Will Hehemann | School of Agriculture, Fisheries and Human Sciences
Ganesh Kumar Karunakaran, doctoral student of aquaculture/fisheries at the University of Arkansas at Pine Bluff, became the university’s first Ph.D. graduate at graduation on Friday, December 11. He was the first student to enroll in the inaugural doctoral program after it was established in 2012.
As a Ph.D. student, Karunakaran was required to meet a series of rigorous milestones that included the formation of a dissertation committee and the finalization of a plan of study by the end of his first semester. He had to pass a preliminary examination that included five days of written exams, as well as a comprehensive and oral exam.
“Ganesh is an outstanding researcher who applies his knowledge skillfully to address the practical financial needs of the aquaculture industry,” Dr. Rebecca Lochmann, interim Chair of the UAPB Department of Aquaculture and Fisheries, said. “He is also a talented teacher, whether he is discussing economic theory with students or addressing challenging profitability issues with fish farmers. He embodies all of the qualities that you could hope to instill in a young professional, and we are very proud to have him representing our department as UAPB’s first PhD student.”
Karunakaran said he is thankful for the help he has received from mentors and colleagues at UAPB over the years.
“The department and the university have given me tremendous support over the years,” Karunakaran said. “I received constant encouragement from UAPB’s chancellor, vice chancellor and deans. It has been a humbling experience as I doubt many Ph.D. students receive this kind of support.“
Karunakaran said Dr. Carole R. Engle, former director of the Aquaculture/Fisheries Center, was instrumental in shaping his career at UAPB.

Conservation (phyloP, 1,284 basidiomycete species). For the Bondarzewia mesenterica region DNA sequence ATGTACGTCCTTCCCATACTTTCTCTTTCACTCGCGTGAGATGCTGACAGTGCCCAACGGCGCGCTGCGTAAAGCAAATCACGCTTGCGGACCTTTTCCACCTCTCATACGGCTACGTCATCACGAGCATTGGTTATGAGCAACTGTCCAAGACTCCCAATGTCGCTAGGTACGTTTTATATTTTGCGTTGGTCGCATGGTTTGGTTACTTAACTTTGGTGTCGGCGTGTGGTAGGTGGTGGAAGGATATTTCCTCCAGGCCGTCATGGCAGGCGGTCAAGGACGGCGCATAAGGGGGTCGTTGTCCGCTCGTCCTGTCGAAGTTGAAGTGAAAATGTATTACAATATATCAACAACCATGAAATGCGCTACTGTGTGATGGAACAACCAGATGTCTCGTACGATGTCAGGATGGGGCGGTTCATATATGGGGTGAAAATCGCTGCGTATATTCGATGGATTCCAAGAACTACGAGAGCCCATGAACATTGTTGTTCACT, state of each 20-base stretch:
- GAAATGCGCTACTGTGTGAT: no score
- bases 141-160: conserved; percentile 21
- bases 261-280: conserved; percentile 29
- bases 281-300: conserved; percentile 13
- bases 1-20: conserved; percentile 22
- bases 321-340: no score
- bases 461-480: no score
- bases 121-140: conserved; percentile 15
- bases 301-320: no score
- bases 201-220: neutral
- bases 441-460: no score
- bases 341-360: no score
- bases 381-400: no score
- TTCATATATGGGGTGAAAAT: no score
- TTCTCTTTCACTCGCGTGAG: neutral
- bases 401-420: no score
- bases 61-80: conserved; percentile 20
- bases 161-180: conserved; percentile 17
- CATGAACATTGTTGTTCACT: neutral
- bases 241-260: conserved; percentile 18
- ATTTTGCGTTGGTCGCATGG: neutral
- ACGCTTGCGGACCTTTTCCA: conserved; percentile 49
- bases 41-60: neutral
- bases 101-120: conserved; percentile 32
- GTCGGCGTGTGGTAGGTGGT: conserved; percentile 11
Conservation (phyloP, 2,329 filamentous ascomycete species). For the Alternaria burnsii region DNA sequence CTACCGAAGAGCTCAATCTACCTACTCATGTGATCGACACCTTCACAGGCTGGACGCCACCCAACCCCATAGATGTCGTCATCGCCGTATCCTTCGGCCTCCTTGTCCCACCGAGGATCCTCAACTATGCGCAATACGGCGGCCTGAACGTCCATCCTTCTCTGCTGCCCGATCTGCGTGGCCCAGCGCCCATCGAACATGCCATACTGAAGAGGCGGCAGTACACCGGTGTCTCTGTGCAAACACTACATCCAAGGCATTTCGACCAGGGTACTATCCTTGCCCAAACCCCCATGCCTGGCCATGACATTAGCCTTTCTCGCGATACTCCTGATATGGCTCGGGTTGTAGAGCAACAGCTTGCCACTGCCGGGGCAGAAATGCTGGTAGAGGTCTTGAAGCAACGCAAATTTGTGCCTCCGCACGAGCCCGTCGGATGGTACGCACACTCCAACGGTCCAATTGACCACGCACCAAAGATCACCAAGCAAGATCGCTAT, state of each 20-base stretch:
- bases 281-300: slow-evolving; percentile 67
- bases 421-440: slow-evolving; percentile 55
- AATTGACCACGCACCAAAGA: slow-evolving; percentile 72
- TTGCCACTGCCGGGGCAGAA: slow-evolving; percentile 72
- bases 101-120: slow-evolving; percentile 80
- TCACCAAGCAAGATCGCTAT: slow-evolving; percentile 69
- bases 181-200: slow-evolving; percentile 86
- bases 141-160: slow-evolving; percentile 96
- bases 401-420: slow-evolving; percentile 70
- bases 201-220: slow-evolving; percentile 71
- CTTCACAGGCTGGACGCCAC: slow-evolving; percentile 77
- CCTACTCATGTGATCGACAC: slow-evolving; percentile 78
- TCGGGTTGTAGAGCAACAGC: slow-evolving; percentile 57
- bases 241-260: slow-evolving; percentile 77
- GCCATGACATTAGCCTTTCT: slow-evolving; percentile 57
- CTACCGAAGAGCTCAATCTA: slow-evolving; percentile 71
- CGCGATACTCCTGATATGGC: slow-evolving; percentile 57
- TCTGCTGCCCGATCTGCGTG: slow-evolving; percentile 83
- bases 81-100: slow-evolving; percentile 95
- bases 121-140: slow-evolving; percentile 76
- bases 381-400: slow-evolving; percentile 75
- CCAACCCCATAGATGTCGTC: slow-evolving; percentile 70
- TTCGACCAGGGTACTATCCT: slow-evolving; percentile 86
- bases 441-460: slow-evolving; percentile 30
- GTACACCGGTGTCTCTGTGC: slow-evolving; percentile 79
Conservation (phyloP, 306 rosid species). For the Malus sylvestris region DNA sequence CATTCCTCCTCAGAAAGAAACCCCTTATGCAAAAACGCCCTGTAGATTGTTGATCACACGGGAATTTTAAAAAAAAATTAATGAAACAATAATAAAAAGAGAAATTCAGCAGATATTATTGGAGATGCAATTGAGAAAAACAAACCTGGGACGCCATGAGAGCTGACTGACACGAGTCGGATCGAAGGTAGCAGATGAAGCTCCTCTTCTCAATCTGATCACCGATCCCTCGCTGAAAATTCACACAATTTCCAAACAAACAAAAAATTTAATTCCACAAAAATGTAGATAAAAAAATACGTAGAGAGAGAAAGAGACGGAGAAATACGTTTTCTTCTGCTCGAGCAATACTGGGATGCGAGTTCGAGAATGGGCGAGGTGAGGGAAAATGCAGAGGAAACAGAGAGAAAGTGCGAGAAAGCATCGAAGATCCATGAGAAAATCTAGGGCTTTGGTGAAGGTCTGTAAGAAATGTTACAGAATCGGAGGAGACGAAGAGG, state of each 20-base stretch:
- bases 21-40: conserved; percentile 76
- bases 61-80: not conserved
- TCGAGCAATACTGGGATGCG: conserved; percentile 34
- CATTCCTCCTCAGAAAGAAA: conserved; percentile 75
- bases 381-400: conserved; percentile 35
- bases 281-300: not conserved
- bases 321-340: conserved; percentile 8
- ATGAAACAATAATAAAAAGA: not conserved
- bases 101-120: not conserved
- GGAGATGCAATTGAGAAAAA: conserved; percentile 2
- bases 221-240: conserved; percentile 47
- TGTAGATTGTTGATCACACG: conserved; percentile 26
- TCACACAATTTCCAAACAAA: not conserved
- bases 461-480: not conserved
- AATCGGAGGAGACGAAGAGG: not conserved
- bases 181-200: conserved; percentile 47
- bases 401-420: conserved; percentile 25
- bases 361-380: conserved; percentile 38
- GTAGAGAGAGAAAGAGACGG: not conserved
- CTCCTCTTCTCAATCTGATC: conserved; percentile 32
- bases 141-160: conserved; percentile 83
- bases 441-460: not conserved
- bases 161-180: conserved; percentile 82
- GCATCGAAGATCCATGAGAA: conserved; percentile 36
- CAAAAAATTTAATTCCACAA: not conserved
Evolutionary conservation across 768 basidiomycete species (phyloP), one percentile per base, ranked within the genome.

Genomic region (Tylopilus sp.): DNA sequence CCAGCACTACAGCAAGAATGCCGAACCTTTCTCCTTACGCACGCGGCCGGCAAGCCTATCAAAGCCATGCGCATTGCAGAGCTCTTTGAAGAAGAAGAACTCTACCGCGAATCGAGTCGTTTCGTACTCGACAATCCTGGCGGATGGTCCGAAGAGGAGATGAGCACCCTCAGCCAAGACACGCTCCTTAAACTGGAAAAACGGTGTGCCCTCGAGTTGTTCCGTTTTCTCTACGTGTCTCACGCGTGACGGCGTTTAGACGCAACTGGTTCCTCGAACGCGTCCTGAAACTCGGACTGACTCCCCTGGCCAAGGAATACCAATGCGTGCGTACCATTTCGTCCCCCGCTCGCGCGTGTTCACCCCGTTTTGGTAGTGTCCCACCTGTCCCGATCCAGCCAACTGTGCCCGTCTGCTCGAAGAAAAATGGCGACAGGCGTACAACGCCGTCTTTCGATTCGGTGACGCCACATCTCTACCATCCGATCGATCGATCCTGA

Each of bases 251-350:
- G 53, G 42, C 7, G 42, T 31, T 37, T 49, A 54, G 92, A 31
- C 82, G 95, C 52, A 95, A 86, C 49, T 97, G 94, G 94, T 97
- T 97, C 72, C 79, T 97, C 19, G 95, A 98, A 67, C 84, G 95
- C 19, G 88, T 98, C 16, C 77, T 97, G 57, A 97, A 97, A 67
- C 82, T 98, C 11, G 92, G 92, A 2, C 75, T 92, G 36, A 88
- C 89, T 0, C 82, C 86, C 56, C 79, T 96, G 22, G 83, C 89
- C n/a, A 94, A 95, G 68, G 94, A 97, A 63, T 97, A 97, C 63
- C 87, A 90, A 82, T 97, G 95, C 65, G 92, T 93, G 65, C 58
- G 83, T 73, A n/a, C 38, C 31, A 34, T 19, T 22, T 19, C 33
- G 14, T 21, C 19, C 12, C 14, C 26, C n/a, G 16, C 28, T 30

“I consider it a tremendous honor to have been advised by Dr. Engle and to graduate as her first Ph.D. student,” he said. “I sincerely appreciate her visionary thinking and dynamic research leadership.”
Karunakaran started his career at UAPB as a graduate student of aquaculture marketing in 2005 and graduated with a 4.0 in 2007. Although he was accepted for Ph.D. programs at Texas A&M University, Washington State University and Texas Tech University, he opted to wait to pursue his doctoral degree until the program at UAPB was founded.
After working on aquaculture economics and farm management projects as a research associate for the Department of Aquaculture/Fisheries, he enrolled as UAPB’s first Ph.D. student in 2012. In June 2015, he defended a thesis on the economics and adoption of alternate catfish production technologies.
“I was really humbled and honored to learn that catfish producers were really interested in the findings of my thesis research,” Karunakaran said. “The experience that I gained through traveling across catfish country and meeting producers was priceless.”
Some of Karunakaran’s work was selected for presentation this year at the triennial Research Symposium of the Catfish Farmers of America, World Aquaculture Society meetings and National Warmwater Aquaculture Center’s seminar. The scientific journals Reviews in Fisheries Science and Aquaculture and Journal of World Aquaculture Society recently accepted manuscripts from his dissertation for publication.
For now, Karunakaran plans to continue his role as a research associate at the Aquaculture/Fisheries Center, while finishing several manuscripts from his dissertation. Additionally, he is assisting a few departmental projects that require farm management and economics assistance.